By P. Daniel Birch
Training managers and online courseware designers agree that e-learning isn't appropriate for every topic. But e-learning also may not be the right fit for all types of learners. Here are some of the behaviors of a successful e-learner. Do you have them?
Much has been said about the impact e-learning has on content developers, trainers, and training managers. When the conversation turns to learners, attention focuses on the benefits of less travel and fewer hours spent away from jobs. However, those issues don't create an entire picture of how e-learning affects participants.
The industry needs to take a closer look at how learning behaviors might adapt in an online environment. In other words, how do the skills that serve learners well in a classroom or during on-the-job learning translate to self-paced and virtual collaboration learning experiences? Do learners need new competencies? Will an organization find that some of its employees have e-learning disabilities?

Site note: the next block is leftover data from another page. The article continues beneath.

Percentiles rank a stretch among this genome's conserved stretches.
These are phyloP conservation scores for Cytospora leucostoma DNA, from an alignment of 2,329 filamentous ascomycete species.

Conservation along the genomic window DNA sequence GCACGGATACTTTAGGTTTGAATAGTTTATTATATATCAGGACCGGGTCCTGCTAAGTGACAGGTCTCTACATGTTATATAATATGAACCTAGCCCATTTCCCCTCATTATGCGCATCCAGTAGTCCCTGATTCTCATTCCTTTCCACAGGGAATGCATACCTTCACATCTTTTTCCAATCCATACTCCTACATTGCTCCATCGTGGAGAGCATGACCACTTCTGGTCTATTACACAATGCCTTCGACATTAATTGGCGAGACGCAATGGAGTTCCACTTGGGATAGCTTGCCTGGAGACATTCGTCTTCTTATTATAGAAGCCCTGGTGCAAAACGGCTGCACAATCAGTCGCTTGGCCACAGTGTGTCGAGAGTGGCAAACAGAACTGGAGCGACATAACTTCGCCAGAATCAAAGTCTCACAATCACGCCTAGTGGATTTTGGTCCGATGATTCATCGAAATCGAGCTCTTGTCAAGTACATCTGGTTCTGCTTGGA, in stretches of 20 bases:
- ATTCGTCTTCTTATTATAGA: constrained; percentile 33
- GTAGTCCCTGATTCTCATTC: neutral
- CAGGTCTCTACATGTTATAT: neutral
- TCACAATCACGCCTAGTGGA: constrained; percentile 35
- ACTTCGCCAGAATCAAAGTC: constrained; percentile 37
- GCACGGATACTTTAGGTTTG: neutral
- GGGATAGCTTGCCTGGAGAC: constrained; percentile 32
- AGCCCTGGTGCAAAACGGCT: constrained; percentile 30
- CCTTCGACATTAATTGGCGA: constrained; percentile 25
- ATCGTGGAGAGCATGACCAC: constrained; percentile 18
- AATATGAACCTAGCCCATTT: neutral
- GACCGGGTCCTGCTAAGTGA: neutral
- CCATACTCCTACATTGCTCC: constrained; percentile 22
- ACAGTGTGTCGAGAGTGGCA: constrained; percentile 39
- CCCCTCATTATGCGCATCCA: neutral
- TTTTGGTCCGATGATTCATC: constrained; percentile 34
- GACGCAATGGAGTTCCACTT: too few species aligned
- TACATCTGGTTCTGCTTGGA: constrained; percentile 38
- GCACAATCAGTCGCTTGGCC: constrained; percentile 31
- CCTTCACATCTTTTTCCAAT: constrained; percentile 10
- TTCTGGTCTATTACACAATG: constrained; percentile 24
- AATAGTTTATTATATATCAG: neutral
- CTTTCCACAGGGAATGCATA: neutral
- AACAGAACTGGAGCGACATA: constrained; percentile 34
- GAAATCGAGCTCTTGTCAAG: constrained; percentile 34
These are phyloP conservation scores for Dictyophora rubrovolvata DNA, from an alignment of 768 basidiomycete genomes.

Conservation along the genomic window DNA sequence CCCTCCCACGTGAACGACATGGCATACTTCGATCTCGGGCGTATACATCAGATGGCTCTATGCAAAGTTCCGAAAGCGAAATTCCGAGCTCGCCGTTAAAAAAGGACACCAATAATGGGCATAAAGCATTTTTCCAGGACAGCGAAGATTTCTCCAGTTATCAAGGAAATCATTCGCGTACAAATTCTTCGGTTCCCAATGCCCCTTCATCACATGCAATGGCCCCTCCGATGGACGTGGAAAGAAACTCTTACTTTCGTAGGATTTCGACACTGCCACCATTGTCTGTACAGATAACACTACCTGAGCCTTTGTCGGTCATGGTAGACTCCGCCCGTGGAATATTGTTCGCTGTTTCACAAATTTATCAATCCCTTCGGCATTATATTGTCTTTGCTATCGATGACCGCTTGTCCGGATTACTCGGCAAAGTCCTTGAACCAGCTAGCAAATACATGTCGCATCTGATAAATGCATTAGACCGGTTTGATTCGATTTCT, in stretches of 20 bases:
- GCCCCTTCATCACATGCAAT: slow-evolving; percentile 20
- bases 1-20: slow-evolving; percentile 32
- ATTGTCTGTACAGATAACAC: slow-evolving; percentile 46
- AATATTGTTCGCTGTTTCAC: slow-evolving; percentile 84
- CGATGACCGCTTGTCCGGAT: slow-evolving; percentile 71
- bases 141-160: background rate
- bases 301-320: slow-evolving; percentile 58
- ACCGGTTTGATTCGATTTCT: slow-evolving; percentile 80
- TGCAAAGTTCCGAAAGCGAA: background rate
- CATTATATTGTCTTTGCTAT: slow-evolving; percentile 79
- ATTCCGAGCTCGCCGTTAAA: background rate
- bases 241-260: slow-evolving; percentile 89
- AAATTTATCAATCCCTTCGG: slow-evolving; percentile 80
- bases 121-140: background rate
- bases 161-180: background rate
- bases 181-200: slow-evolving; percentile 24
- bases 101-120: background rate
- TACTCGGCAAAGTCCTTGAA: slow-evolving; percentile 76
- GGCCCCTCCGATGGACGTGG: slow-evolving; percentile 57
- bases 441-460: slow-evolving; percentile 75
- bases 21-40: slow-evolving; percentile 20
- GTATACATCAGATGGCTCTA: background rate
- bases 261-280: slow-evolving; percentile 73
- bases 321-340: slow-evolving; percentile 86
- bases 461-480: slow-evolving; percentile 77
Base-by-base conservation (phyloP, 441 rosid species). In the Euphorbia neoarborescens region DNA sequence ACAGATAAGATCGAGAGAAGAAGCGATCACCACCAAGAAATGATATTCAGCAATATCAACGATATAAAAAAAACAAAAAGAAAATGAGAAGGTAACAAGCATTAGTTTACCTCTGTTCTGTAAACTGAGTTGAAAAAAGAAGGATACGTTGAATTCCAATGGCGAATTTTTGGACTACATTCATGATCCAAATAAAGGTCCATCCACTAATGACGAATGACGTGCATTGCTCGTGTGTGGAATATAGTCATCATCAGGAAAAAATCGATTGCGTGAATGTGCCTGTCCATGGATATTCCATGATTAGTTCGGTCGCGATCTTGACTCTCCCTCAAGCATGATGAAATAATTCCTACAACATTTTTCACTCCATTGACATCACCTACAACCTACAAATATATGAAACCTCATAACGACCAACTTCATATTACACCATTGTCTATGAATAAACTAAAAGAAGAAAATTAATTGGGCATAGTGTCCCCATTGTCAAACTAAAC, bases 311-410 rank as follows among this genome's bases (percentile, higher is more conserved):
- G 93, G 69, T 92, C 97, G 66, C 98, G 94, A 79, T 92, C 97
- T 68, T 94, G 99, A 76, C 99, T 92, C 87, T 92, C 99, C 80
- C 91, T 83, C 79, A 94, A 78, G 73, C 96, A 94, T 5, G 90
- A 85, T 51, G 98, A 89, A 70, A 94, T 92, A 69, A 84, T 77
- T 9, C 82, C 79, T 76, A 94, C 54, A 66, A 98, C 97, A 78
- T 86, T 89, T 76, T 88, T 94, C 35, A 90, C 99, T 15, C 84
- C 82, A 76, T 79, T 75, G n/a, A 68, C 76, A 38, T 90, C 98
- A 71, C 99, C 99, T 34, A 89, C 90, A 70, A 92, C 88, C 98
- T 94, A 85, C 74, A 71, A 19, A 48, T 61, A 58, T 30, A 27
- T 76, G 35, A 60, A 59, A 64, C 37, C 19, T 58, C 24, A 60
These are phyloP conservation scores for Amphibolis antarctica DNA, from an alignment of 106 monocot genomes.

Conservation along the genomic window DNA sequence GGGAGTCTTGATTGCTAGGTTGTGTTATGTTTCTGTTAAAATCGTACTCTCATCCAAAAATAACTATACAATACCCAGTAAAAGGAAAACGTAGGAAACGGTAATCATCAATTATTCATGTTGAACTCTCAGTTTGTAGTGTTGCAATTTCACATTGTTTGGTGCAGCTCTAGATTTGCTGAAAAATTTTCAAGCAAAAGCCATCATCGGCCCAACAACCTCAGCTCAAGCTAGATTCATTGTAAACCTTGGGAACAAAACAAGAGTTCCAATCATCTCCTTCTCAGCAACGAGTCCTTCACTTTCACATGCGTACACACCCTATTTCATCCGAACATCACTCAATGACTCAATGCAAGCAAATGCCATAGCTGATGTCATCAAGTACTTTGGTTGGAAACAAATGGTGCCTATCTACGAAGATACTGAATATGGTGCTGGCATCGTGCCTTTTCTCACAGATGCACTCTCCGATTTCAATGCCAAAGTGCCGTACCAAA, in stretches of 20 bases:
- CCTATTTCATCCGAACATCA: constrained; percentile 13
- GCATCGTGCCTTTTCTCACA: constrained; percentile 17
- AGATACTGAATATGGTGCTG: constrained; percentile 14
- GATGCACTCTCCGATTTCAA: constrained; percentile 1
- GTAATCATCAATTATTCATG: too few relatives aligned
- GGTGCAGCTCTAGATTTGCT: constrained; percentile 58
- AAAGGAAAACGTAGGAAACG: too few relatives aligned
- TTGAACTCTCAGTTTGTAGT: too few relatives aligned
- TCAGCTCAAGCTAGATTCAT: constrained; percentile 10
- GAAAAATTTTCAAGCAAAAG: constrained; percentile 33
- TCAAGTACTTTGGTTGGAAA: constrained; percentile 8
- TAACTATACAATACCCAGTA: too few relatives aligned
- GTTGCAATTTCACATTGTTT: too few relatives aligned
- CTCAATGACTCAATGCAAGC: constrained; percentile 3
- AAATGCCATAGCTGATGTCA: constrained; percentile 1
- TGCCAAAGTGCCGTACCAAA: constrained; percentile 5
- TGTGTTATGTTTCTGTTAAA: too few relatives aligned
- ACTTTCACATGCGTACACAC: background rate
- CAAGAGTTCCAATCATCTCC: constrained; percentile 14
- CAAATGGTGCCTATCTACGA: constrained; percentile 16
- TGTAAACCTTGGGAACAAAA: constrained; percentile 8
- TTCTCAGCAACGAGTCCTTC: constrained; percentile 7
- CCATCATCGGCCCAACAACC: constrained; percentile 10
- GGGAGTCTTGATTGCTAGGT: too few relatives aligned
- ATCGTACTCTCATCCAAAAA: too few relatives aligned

In general, three major factors influence an e-learner's success:
• management of the learning environment (self-directive competencies)
• interaction with the learning content (metacognitive competencies)
• interaction with virtual learning facilitators and classmates (collaboration competencies).
Self-advocacy. Managing the learning environment starts with self-advocacy, which means that learners decide whether the information being conveyed is something that they need to learn. Faced with a large catalog of training solutions, an e-learner must be able to identify and prioritize his or her personal skill gaps. Honest self-reflection, as well as the use of objective diagnostic assessments, can help identify basic or root training needs. For example, a person who needs training on project management software may need to start his or her development by learning basic project planning concepts.